A teacher for vulnerable children who beat up her husband in a decade-long campaign of domestic violence has been banned from the classroom for life.
Meena Chivers first whacked her husband Paul over the head with a hair dryer during a row leaving him with a head wound that required a trip to casualty.
When he came back, his petite wife who is just 5ft 2in tall hit the 20 stone “gentle giant” over the head with a cat bowl and only stopped when their child cried out.
Mrs Chivers had subjected Mr Chivers to a decade of physical violence and mental abuse at their home in Highworth, Wiltshire.
The attacks in March 2014 were the last straw for Mr Chivers and she was found guilty of wounding and battery after a six day trial at Swindon Crown Court in March of last year.
She was jailed for 16 months and also given a five year restraining order under the Protection from Harassment Act.
Today a professional conduct panel of the National College for Teaching and
Leadership banned her from teaching for life.
At the time of the attacks Mrs Chivers, 42, had been employed as a teacher and special educational needs coordinator at Fitzharry’s School in Abingdon from September 2013.
Mrs Chivers was not present at the hearing in Coventry but had tried to have it adjourned.
But panel chairman Dr Robert Cawley ruled there was “a public interest in the proceeding taking place reasonably promptly since Mrs Chivers is now in a position to obtain employment as a teacher.”
He added in correspondence Mrs Chivers stated she was appealing against her conviction but the panel had not been provided with an proof.
Mr Crwaley said: “The panel has taken into account the fact that neither offence took place in an education setting and there is no evidence that pupils were harmed.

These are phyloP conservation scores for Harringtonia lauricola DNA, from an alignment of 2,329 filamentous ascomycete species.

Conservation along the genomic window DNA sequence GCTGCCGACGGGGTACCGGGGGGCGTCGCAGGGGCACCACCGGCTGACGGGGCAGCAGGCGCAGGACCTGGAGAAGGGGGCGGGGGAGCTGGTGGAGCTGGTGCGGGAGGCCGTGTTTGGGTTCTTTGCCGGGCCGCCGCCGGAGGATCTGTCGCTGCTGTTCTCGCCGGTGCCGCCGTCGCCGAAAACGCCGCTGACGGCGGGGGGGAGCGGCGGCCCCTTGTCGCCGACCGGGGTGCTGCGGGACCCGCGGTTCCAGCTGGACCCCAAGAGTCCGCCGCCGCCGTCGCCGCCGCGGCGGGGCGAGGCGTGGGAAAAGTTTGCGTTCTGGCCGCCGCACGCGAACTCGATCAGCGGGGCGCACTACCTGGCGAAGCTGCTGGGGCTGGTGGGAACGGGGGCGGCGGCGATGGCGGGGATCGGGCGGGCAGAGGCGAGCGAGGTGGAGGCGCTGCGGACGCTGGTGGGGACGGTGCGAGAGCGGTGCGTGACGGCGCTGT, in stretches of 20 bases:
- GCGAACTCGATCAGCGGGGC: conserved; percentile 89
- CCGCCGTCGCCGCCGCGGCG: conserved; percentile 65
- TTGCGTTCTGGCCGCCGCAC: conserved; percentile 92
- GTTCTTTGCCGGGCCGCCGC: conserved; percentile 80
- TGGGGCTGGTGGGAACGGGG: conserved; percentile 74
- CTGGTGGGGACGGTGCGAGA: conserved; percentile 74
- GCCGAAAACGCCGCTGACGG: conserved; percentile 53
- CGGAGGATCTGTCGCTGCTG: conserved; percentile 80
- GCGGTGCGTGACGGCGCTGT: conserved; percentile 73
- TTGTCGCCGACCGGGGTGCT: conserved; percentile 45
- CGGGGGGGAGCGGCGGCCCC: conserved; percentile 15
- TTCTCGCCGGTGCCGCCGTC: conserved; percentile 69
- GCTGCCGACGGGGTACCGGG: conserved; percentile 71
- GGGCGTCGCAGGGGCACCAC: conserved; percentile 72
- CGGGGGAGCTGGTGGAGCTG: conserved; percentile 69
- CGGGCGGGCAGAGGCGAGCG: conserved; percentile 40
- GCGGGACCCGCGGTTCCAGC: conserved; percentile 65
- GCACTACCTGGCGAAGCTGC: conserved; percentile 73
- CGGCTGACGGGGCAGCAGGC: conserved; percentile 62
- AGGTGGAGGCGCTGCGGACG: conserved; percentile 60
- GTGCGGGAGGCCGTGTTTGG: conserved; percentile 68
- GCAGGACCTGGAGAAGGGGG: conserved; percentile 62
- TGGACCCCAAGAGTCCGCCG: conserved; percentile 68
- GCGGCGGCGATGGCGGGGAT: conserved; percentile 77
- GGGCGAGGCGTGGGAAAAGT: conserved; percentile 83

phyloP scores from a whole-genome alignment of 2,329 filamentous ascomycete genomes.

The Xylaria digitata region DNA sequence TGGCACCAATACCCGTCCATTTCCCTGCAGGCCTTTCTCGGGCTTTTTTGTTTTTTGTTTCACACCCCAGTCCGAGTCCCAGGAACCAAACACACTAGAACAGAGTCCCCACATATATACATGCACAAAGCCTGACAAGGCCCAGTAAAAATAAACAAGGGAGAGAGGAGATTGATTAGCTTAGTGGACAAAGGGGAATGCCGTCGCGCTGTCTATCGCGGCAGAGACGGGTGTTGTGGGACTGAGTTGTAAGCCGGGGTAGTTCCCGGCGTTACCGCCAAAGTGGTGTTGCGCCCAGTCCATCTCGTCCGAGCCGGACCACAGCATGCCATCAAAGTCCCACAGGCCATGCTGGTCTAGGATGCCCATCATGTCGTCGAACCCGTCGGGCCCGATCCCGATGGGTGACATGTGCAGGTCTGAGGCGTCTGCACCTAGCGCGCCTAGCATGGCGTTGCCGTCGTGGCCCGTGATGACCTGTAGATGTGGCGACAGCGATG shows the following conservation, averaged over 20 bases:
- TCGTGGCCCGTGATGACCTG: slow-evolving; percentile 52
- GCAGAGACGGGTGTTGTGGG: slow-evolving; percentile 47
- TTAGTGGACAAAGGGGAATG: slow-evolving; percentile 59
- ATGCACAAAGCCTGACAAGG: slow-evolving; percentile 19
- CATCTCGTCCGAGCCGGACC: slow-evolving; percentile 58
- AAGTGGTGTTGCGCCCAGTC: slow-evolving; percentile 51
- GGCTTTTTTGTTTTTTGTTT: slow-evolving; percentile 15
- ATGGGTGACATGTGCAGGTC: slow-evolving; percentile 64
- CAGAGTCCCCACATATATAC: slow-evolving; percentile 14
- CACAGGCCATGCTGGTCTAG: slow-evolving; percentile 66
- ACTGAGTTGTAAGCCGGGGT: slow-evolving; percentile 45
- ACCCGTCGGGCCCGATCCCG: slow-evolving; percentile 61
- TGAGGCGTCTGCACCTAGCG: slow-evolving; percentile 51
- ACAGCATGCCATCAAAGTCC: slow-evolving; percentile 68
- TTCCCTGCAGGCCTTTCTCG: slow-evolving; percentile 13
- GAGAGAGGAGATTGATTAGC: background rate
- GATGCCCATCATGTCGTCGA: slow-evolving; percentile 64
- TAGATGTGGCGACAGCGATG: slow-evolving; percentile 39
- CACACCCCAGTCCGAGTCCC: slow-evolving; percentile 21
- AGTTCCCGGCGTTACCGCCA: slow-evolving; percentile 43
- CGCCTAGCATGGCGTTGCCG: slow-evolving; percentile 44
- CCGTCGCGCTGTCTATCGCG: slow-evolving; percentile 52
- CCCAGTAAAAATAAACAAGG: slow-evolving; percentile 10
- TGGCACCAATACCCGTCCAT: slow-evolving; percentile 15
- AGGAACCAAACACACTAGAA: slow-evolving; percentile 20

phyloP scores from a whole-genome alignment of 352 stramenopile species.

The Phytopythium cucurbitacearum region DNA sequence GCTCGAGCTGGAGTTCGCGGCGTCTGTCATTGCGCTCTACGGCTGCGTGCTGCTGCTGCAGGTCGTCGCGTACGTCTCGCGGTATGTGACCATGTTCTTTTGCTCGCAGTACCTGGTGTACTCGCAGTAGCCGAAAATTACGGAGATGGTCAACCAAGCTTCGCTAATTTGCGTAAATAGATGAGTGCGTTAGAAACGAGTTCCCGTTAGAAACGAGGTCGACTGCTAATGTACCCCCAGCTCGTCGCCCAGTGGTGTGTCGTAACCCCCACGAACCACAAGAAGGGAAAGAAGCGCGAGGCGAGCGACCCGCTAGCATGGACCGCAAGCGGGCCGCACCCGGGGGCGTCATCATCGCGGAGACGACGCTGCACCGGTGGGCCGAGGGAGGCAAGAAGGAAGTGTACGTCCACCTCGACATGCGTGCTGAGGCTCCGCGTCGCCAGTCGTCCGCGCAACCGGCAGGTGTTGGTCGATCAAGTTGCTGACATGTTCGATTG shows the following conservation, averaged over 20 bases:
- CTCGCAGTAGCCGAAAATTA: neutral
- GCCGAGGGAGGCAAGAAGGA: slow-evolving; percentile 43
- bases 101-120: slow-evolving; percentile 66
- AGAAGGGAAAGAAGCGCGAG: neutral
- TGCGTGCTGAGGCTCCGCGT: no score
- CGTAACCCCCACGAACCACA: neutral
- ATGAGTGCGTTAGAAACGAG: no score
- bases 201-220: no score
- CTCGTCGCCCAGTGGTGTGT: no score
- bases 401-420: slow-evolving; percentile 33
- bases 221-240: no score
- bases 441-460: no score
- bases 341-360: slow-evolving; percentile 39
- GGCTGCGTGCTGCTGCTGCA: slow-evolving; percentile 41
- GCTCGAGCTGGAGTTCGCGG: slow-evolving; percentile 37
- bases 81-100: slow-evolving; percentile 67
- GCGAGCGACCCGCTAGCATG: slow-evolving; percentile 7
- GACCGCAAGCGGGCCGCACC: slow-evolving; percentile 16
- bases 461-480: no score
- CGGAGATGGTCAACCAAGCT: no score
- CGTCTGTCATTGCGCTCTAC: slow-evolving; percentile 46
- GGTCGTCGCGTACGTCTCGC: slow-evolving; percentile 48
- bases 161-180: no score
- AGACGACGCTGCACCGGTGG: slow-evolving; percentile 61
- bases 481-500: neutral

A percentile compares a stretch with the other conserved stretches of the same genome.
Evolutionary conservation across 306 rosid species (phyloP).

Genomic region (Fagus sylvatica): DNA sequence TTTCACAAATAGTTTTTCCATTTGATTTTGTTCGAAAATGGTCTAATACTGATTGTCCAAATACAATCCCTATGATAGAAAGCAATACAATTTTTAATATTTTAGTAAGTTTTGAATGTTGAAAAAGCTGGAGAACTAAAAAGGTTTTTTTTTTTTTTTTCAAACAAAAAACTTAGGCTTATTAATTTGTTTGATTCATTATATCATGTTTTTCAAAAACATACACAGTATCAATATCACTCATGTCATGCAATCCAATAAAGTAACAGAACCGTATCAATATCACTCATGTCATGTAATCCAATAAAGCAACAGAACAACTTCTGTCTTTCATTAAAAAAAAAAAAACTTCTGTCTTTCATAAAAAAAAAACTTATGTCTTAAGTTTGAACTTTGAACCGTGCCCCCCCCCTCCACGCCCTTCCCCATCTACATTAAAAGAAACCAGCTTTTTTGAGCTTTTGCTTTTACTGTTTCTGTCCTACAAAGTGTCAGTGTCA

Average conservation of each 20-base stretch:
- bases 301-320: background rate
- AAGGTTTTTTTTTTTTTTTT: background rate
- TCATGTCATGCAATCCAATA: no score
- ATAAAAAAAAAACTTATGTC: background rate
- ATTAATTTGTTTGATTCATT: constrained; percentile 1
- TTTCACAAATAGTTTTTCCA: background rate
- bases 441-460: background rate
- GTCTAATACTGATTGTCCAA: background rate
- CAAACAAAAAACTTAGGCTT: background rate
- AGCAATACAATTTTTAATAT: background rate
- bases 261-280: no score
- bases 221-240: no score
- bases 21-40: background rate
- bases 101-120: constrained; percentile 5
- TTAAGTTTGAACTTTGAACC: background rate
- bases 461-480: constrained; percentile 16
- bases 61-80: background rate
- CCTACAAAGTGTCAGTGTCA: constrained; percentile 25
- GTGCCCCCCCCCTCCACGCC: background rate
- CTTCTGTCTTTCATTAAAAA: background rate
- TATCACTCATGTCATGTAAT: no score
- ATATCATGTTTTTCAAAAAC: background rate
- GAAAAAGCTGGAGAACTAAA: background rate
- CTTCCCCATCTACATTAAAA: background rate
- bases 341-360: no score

“The panel has also read Mrs Chivers’ evidence that she acted in self-defence.
“However, by virtue of the convictions, the panel noted that this defence was not something that was accepted by the jury.
“Although the panel finds the evidence of Mrs Chivers’ teaching proficiency to be of note, the panel has found the seriousness of the offending behaviour that led to the conviction is relevant to Mrs Chivers’ ongoing suitability to teach, not least because this took place in front of a child.
“The panel considers that a finding that these convictions are relevant offences is necessary to reaffirm clear standards of conduct so as to maintain public confidence in the teaching profession.”
Saying an indefinitely ban on teaching was appropriate he added: “In light of the panel’s findings against Mrs Chivers, there is a strong public interest consideration in respect of the protection of pupils given the serious nature of the assaults and that they took place in the presence of a child.
“Similarly, the panel considers that public confidence in the profession could be seriously weakened if conduct such as that found against Mrs Chivers were not treated with the utmost seriousness when regulating the conduct of the profession.
“The panel considered that a strong public interest consideration in declaring proper
standards of conduct in the profession was also present as the conduct found against
Mrs Chivers was outside that which could reasonably be tolerated.
“The panel noted that Mrs Chivers has a previous good history; however, there is no evidence that she was acting under duress and the Crown Court judge referred to the absence of remorse.
“No other evidence in mitigation has been presented by Mrs Chivers.”
Jayne Millions, on behalf of the Secretary of State for Education Nicky Morgan, uphold the rulings.
She added Mrs Chivers’ behaviour showed a deep-seated attitude that leads to harmful behaviour, was sustained or serious bullying, or other deliberate behaviour that undermines pupils, the profession, the school or colleagues, and involved the commission of a serious criminal offence.
Ms Millions said: “Due to the serious nature of this case and for the reasons set out above, I agree with the panel’s recommendation, that a prohibition order should be imposed and that no review period should be allowed.
“This means that Mrs Meena Chivers is prohibited from teaching indefinitely and
cannot teach in any school, sixth form college, relevant youth accommodation or
children’s home in England.
“Furthermore, in view of the seriousness of the allegations found proved against her, I have decided that Mrs Chivers shall not be entitled to apply for restoration of her eligibility to teach.”
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